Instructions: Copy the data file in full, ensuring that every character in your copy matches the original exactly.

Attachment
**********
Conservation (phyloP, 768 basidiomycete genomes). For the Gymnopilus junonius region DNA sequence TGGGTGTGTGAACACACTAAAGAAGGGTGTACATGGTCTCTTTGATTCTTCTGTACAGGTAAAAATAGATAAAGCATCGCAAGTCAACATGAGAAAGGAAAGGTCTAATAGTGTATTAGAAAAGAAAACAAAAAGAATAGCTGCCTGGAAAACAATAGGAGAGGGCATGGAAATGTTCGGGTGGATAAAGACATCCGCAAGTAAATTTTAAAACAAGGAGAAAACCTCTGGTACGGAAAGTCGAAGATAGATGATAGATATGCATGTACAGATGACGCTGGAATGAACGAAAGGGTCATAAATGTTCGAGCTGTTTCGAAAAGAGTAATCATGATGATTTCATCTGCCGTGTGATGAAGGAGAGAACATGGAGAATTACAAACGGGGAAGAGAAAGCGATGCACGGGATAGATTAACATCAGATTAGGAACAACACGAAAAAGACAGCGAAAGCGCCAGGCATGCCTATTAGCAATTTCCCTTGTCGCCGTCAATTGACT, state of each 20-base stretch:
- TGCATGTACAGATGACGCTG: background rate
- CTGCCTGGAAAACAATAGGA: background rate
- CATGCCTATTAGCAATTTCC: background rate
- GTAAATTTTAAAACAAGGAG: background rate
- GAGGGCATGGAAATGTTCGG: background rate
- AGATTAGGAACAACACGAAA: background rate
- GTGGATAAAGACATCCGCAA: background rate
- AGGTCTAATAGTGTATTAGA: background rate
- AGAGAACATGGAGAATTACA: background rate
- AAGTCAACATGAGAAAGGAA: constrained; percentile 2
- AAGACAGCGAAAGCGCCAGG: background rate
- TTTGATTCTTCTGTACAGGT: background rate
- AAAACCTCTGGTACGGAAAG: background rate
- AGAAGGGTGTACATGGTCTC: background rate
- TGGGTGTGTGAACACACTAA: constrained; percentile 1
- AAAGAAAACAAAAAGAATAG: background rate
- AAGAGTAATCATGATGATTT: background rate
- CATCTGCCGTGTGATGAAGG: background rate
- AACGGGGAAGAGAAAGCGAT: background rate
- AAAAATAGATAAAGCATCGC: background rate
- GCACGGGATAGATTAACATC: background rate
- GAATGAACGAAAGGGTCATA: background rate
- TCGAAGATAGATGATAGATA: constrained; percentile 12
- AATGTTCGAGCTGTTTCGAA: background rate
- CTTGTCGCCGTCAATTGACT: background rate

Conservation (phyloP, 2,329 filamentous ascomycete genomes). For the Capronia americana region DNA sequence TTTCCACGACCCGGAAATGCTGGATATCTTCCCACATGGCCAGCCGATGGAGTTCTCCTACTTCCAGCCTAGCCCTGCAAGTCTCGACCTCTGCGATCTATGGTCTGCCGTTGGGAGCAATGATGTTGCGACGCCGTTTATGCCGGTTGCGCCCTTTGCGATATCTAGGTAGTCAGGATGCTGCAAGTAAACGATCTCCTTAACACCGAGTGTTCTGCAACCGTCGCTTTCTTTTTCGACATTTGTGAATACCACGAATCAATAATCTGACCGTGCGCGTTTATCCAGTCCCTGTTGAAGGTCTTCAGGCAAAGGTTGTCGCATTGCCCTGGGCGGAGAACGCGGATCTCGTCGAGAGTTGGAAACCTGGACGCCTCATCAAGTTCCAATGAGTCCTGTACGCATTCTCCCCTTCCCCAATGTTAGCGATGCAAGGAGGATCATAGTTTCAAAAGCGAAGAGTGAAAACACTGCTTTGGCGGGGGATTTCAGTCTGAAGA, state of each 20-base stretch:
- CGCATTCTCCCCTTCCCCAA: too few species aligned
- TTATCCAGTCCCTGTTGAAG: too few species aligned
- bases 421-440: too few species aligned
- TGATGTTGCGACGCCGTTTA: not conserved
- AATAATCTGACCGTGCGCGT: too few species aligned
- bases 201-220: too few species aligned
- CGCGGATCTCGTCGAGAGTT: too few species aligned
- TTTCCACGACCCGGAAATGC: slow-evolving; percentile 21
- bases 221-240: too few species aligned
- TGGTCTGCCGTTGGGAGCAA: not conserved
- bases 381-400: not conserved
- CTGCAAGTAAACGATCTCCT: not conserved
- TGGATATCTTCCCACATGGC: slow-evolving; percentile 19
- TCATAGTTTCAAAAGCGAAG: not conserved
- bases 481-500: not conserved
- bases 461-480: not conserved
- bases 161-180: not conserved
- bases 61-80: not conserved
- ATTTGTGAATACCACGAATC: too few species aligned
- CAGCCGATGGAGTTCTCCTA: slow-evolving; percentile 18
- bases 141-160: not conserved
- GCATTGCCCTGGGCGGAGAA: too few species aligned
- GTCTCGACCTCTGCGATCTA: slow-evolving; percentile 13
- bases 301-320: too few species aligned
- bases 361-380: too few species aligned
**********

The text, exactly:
Conservation (phyloP, 768 basidiomycete genomes). For the Gymnopilus junonius region DNA sequence TGGGTGTGTGAACACACTAAAGAAGGGTGTACATGGTCTCTTTGATTCTTCTGTACAGGTAAAAATAGATAAAGCATCGCAAGTCAACATGAGAAAGGAAAGGTCTAATAGTGTATTAGAAAAGAAAACAAAAAGAATAGCTGCCTGGAAAACAATAGGAGAGGGCATGGAAATGTTCGGGTGGATAAAGACATCCGCAAGTAAATTTTAAAACAAGGAGAAAACCTCTGGTACGGAAAGTCGAAGATAGATGATAGATATGCATGTACAGATGACGCTGGAATGAACGAAAGGGTCATAAATGTTCGAGCTGTTTCGAAAAGAGTAATCATGATGATTTCATCTGCCGTGTGATGAAGGAGAGAACATGGAGAATTACAAACGGGGAAGAGAAAGCGATGCACGGGATAGATTAACATCAGATTAGGAACAACACGAAAAAGACAGCGAAAGCGCCAGGCATGCCTATTAGCAATTTCCCTTGTCGCCGTCAATTGACT, state of each 20-base stretch:
- TGCATGTACAGATGACGCTG: background rate
- CTGCCTGGAAAACAATAGGA: background rate
- CATGCCTATTAGCAATTTCC: background rate
- GTAAATTTTAAAACAAGGAG: background rate
- GAGGGCATGGAAATGTTCGG: background rate
- AGATTAGGAACAACACGAAA: background rate
- GTGGATAAAGACATCCGCAA: background rate
- AGGTCTAATAGTGTATTAGA: background rate
- AGAGAACATGGAGAATTACA: background rate
- AAGTCAACATGAGAAAGGAA: constrained; percentile 2
- AAGACAGCGAAAGCGCCAGG: background rate
- TTTGATTCTTCTGTACAGGT: background rate
- AAAACCTCTGGTACGGAAAG: background rate
- AGAAGGGTGTACATGGTCTC: background rate
- TGGGTGTGTGAACACACTAA: constrained; percentile 1
- AAAGAAAACAAAAAGAATAG: background rate
- AAGAGTAATCATGATGATTT: background rate
- CATCTGCCGTGTGATGAAGG: background rate
- AACGGGGAAGAGAAAGCGAT: background rate
- AAAAATAGATAAAGCATCGC: background rate
- GCACGGGATAGATTAACATC: background rate
- GAATGAACGAAAGGGTCATA: background rate
- TCGAAGATAGATGATAGATA: constrained; percentile 12
- AATGTTCGAGCTGTTTCGAA: background rate
- CTTGTCGCCGTCAATTGACT: background rate

Conservation (phyloP, 2,329 filamentous ascomycete genomes). For the Capronia americana region DNA sequence TTTCCACGACCCGGAAATGCTGGATATCTTCCCACATGGCCAGCCGATGGAGTTCTCCTACTTCCAGCCTAGCCCTGCAAGTCTCGACCTCTGCGATCTATGGTCTGCCGTTGGGAGCAATGATGTTGCGACGCCGTTTATGCCGGTTGCGCCCTTTGCGATATCTAGGTAGTCAGGATGCTGCAAGTAAACGATCTCCTTAACACCGAGTGTTCTGCAACCGTCGCTTTCTTTTTCGACATTTGTGAATACCACGAATCAATAATCTGACCGTGCGCGTTTATCCAGTCCCTGTTGAAGGTCTTCAGGCAAAGGTTGTCGCATTGCCCTGGGCGGAGAACGCGGATCTCGTCGAGAGTTGGAAACCTGGACGCCTCATCAAGTTCCAATGAGTCCTGTACGCATTCTCCCCTTCCCCAATGTTAGCGATGCAAGGAGGATCATAGTTTCAAAAGCGAAGAGTGAAAACACTGCTTTGGCGGGGGATTTCAGTCTGAAGA, state of each 20-base stretch:
- CGCATTCTCCCCTTCCCCAA: too few species aligned
- TTATCCAGTCCCTGTTGAAG: too few species aligned
- bases 421-440: too few species aligned
- TGATGTTGCGACGCCGTTTA: not conserved
- AATAATCTGACCGTGCGCGT: too few species aligned
- bases 201-220: too few species aligned
- CGCGGATCTCGTCGAGAGTT: too few species aligned
- TTTCCACGACCCGGAAATGC: slow-evolving; percentile 21
- bases 221-240: too few species aligned
- TGGTCTGCCGTTGGGAGCAA: not conserved
- bases 381-400: not conserved
- CTGCAAGTAAACGATCTCCT: not conserved
- TGGATATCTTCCCACATGGC: slow-evolving; percentile 19
- TCATAGTTTCAAAAGCGAAG: not conserved
- bases 481-500: not conserved
- bases 461-480: not conserved
- bases 161-180: not conserved
- bases 61-80: not conserved
- ATTTGTGAATACCACGAATC: too few species aligned
- CAGCCGATGGAGTTCTCCTA: slow-evolving; percentile 18
- bases 141-160: not conserved
- GCATTGCCCTGGGCGGAGAA: too few species aligned
- GTCTCGACCTCTGCGATCTA: slow-evolving; percentile 13
- bases 301-320: too few species aligned
- bases 361-380: too few species aligned